As each pair of routed pieces come out of the jig, I use a fractional dial caliper to measure the opening. In the past when I would make these pieces, I had measurements all over the place. I had to retract the bit depth every so often to keep the measurements within a usable guideline. It wasn’t clear what was going on. The router bit was not slipping – I have a phobia about this, so I make sure to install the bit and tighten the collet correctly. The adjustment was not a problem, but I had to keep an eye on things.

This week, as I checked each pair coming out of the jig, there was no adjustments made. From start to finish, pieces came out right. Of course, this caused me to wonder. Then it hit me. The only difference between this time and the other times when I made sporadic adjustments was the trim router used. Bingo, that must be the problem.

As shown in the opening photo, this time I use a DeWalt DWP611, which has become one of my favorite small routers. Previous times I used my Ridgid R2401. It seems my Ridgid trim router was slipping as I used it. Not the bit out of the collet as you may expect, but the motor was sliding down into the adjustable base.

I have to admit that I have used the dog out of my Ridgid router, so I don’t want to give the wrong impression. Until the DeWalt came along it’s the router I used for everything except pattern routing with a 3/4″-diameter bit. I use it so much that the bearings in my Ridgid are wearing out and the added vibration may be the cause of the unwanted slippage.

There is a fix for my problem and this is why I am bringing this to your attention. Under the clamp lock there is a nut that tightens to increase the hold. I have adjusted that nut and should no longer see any creeping of the motor. It’s important to check your small power tools on occasion just as you check your woodworking machines.

I am not going to toss my Ridgid.  No, I plan to use this router for regular routing of moldings and the like instead of operations that have critical measurements required. In fact, at $89 from Home Depot, I may purchase another to have in reserve.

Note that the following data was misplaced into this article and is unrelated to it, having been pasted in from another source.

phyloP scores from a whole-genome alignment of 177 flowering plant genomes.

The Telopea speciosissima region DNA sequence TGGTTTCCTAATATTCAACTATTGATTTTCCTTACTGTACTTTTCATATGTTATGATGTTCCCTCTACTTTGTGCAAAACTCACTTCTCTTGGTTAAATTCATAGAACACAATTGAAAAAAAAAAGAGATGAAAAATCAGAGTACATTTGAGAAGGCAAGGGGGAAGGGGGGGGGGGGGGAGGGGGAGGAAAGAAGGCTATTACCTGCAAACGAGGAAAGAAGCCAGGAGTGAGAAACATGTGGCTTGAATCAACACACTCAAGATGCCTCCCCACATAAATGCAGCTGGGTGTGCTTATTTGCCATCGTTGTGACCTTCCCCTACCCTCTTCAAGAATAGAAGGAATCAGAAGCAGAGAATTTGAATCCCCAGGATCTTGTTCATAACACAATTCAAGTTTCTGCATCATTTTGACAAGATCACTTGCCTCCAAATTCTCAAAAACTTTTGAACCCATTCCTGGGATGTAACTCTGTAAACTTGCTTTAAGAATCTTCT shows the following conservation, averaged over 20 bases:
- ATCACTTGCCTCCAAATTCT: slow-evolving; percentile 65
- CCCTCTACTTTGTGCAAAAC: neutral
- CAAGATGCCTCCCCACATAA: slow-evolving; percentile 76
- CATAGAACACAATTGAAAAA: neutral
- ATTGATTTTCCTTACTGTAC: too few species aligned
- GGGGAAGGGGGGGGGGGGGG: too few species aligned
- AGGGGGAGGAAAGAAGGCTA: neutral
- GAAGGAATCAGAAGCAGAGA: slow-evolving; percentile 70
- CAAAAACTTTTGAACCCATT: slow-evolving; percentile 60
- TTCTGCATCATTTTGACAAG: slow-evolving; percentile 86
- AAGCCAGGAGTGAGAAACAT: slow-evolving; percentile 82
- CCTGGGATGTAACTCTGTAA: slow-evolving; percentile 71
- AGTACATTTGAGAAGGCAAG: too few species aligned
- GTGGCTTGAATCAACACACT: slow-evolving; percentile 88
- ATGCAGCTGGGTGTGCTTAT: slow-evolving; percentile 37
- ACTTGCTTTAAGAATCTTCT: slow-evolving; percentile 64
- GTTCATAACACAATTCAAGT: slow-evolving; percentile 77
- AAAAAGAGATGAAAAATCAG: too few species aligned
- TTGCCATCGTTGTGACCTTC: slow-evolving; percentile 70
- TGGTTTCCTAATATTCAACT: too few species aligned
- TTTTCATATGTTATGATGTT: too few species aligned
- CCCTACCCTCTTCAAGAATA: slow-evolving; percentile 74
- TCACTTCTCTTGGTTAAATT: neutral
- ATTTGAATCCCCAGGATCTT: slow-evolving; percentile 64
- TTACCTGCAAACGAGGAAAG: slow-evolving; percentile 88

Build Something Great!
Glen

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Powered-up, Super-thin Dovetail Pins

I have not spent many hours in the shop this past week. Had a photo shoot on Tuesday for a Popular Woodworking Magazine article (more on that upcoming), then spent the balance of the week preparing for my classes at Woodworking in America – West Coast which begins on October 12th. As a result, I am responding to a few email questions. After numerous requests, I am posting this dovetail pin video. (It’s the squeaky wheel that gets the grease.) When I moved sites I dropped the collection of router videos that resided on my homepage. If you are an old friend, you have seen today’s video. If you’re new to Woodworker’s Edge, it is new to you.

Build Something Great!

Glen D. Huey

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A Move Toward the Dark Side

This week I found myself moving toward the dark side. I installed bench holes so I could use a holdfast. Why a holdfast? I am working on a piece that has 10 drawers – 10 hand-cut dovetail drawers. I couldn’t stand the idea of turning an F-style clamp that many times, so I opted for the holdfast.